According to recent research, the increase in individuals seeking emergency medical attention following sexual assault is outpacing the growth of law enforcement reporting.
According to a recent study, more individuals are seeking emergency medical help for sexual assault.
According to the study published in the journal JAMA Network Open, emergency departments have seen 15 times more visits connected to sexual assault in the last ten years, outpacing the growth in law enforcement reporting.
“Sexual assault is a disturbing and prevalent trend in the U.S. We know that people who experience sexual assault face numerous emergent health problems but few seek emergency medical care,” said senior author Erica Marsh, M.D., chief of the division of reproductive endocrinology and infertility at the Center for Reproductive Medicine at University of Michigan Health Von Voigtlander Women’s Hospital.
“These findings demonstrate the role that healthcare providers can play in improving long-term medical and psychosocial health for these individuals.”
According to statistics from the Federal Bureau of Investigation, a sexual assault is estimated to happen in the United States every 68 seconds, with the number of rapes and sexual assaults recorded nationwide growing from 93,000 in 2006 to 139,815 in 2019.
According to research, those who have been sexually assaulted are more likely than their peers to have suicidal thoughts, posttraumatic stress disorder, depression, substance use, and chronic conditions.
However, traditionally, only a tiny proportion of individuals — as few as one in five, according to some studies — seek medical treatment for sexual assault, and when they do, the care they get is often inadequate or incomplete.
“Some of the care provided by our partners in the emergency medicine space to these survivors could ideally come from a known, trusted provider who has an established relationship with the patient and where patients feel like they’re in a safe space,” Marsh said.
“We need to better understand where those opportunities are and how we can respond to these health needs in diverse outpatient settings.”
Researchers analyzed data from millions of ED visits throughout the country and discovered that the number of adults aged 18 to 65 who sought ED treatment following sexual assault increased from 3,607 in 2006 to 55,296 in 2019.
According to Marsh, possible causes of the growth might include the de-stigmatization of sexual assault in society, changes to the way emergency medical providers code for it, and an increase in the incidence of sexual assault in the United States.
Meanwhile, there was a significant 8% decrease in admission rates for sexual assault during the same period – with more than 95% of these patients sent home after an ED visit and not being admitted to the hospital.
These decreasing hospital admission rates may be attributed to an increasing number of lower-acuity cases, more people preferring to avoid admission for confidentiality purposes, and/or decreased inpatient availability.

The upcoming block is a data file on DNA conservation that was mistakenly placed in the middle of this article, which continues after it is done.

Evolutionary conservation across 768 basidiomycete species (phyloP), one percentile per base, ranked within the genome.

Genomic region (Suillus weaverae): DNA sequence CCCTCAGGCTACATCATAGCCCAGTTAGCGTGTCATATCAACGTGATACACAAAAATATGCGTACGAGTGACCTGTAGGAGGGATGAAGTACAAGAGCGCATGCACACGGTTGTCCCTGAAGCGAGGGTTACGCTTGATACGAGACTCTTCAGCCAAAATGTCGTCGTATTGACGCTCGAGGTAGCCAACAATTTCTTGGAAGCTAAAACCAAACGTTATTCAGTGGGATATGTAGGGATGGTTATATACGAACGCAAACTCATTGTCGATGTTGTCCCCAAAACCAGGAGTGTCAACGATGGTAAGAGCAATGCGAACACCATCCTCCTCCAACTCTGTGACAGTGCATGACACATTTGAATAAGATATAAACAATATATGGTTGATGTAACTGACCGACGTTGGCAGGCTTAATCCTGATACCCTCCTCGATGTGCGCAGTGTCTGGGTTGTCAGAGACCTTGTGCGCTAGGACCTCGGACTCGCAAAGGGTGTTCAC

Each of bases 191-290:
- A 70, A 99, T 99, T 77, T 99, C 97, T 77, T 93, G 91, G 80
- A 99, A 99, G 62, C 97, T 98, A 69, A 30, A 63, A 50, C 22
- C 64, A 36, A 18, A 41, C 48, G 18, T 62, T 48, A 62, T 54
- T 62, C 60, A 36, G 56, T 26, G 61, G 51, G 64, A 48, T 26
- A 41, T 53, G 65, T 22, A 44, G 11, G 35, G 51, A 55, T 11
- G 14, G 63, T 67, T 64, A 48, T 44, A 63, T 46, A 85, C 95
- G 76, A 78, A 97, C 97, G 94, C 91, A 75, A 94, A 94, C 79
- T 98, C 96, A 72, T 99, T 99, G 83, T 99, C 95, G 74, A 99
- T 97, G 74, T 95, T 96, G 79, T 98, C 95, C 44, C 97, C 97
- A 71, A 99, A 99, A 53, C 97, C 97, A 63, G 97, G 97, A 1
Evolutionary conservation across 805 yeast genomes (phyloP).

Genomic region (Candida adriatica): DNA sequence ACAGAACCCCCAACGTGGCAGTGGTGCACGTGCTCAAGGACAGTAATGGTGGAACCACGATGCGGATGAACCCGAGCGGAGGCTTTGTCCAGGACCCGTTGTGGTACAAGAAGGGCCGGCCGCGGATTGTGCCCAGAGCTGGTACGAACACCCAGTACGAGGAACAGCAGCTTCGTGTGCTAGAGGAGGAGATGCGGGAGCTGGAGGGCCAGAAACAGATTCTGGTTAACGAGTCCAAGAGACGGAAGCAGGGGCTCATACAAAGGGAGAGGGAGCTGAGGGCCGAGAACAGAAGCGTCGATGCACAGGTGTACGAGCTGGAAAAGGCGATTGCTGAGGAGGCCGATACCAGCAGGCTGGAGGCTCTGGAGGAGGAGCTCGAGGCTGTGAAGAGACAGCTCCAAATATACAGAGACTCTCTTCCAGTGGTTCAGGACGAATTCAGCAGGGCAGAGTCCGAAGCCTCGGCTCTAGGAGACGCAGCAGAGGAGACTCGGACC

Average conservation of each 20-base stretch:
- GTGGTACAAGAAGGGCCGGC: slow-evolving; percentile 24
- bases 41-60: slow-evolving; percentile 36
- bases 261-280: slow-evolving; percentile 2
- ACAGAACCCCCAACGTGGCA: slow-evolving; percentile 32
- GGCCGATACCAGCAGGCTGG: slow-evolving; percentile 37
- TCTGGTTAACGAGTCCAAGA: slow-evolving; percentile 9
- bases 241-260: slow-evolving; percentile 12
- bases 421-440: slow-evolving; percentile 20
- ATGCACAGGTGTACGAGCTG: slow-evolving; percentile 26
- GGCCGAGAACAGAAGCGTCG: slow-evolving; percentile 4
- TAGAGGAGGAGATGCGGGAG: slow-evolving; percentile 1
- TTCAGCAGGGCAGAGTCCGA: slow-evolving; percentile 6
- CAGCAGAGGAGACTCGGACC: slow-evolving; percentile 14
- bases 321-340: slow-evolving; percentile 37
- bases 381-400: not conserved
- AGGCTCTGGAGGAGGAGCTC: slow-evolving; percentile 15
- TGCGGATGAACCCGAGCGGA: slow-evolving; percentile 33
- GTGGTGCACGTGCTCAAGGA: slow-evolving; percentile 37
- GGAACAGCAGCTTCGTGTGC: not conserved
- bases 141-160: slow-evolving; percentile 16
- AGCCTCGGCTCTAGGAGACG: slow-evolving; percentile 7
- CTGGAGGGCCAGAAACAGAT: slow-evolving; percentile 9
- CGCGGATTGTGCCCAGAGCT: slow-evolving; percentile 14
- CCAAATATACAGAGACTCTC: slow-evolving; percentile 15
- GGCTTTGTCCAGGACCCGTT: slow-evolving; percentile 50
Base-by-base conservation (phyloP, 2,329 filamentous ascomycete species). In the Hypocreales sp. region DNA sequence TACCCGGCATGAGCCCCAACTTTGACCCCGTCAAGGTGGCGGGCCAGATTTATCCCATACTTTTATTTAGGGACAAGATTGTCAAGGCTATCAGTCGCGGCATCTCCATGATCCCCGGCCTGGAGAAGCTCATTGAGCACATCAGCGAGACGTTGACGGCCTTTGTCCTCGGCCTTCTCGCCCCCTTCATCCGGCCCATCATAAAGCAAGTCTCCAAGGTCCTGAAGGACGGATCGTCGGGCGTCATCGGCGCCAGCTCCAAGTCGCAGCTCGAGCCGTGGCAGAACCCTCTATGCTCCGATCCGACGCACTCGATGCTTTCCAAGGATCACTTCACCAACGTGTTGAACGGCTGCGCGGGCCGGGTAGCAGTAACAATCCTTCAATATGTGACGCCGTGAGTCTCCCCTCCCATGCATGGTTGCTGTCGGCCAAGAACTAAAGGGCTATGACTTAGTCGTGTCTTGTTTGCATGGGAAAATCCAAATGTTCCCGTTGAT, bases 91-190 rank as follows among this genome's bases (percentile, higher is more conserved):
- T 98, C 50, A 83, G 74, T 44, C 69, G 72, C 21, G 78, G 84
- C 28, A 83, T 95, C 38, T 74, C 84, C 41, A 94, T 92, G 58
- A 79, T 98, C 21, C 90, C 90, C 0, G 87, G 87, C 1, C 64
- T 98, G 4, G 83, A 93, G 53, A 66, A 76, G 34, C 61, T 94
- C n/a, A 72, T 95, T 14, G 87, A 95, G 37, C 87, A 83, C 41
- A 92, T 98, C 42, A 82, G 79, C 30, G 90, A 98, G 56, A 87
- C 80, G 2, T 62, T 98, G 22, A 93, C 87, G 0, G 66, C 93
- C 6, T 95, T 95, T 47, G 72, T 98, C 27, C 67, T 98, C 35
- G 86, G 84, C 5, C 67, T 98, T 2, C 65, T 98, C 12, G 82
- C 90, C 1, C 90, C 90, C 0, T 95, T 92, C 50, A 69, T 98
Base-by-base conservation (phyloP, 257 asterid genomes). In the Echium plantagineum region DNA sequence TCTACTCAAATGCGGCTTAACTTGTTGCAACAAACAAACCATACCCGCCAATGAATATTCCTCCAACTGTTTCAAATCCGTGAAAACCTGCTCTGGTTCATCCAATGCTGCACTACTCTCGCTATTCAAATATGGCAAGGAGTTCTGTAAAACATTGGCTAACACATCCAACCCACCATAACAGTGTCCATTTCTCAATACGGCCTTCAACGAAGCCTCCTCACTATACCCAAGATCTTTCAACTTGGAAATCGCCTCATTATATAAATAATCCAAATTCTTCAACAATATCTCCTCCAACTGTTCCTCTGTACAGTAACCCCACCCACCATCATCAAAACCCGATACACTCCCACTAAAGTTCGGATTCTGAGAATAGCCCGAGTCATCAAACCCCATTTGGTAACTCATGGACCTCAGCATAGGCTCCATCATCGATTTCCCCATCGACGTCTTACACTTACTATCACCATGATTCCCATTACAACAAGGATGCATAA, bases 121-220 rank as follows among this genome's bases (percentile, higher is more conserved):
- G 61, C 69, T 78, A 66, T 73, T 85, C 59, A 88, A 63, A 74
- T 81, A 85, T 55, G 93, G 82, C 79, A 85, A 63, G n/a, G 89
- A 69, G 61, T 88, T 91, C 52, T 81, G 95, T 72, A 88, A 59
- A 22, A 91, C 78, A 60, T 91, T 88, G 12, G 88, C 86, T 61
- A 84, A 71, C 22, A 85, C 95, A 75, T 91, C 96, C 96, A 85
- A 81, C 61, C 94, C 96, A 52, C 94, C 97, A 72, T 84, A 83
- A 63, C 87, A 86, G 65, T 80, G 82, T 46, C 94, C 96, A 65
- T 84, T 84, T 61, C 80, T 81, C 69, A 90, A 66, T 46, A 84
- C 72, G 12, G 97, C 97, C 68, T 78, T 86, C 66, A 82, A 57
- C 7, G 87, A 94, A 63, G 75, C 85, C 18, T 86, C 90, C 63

ED visits overall also increased by 23 % during the same time, with sexual assault visits making up less than 1 % of visits. Still, total hospital charges for sexual assault-related visits topped $233 million in 2019, up from $6.35 million in 2006.
“Although sexual assault comprises a small proportion of total emergency room visits, the magnitude of increase suggests that certain factors may be encouraging people who experience sexual assault to seek emergency care,” Marsh said.
Disparities in health needs, admissions
Patients with lower incomes and government insurance plans are disproportionately admitted to the hospital after sexual assault, the study suggests. Older people (aged 46-65) are also more likely to be admitted than younger people (ages 18-25.)
This may be attributed to other underlying conditions that could increase the need for hospitalization, Marsh says.
But those who seek help in the ED after sexual assault were also disproportionally younger women and those with lower incomes.
While sexual assault is highly prevalent— estimated to affect more than half of women and nearly a third of men in their lifetime, according to the Centers for Disease Control and Prevention—there have been few long-term studies of how people seek care after sexual assault.
Further studies should explore how to establish care for these patients in an outpatient or urgent care setting, Marsh says, such as providing testing for sexually transmitted infections, providing antibiotic and antiviral treatment on-site, facilitating mental health services, and collecting evidence in cases when patients are willing to be connected to law enforcement.
“Our findings highlight the populations who access emergency care most frequently and who is most likely to need hospitalized care,” she said.
“Tracking these trends will help inform policies and potential strategies for better supporting these individuals and for reaching others who may be less likely to seek emergency medical care for various reasons.”
Reference: “Trends in US Emergency Department Use After Sexual Assault, 2006-2019” by Emily L. Vogt, BA, Charley Jiang, MS, Quinton Jenkins, MPH, Maya J. Millette, BS, Martina T. Caldwell, MD, MS, Kathleen S. Mehari, MD and Erica E. Marsh, MD, MSCI, 20 October 2022, JAMA Network Open.
The study was funded by the University of Michigan and the Department of Obstetrics and Gynecology.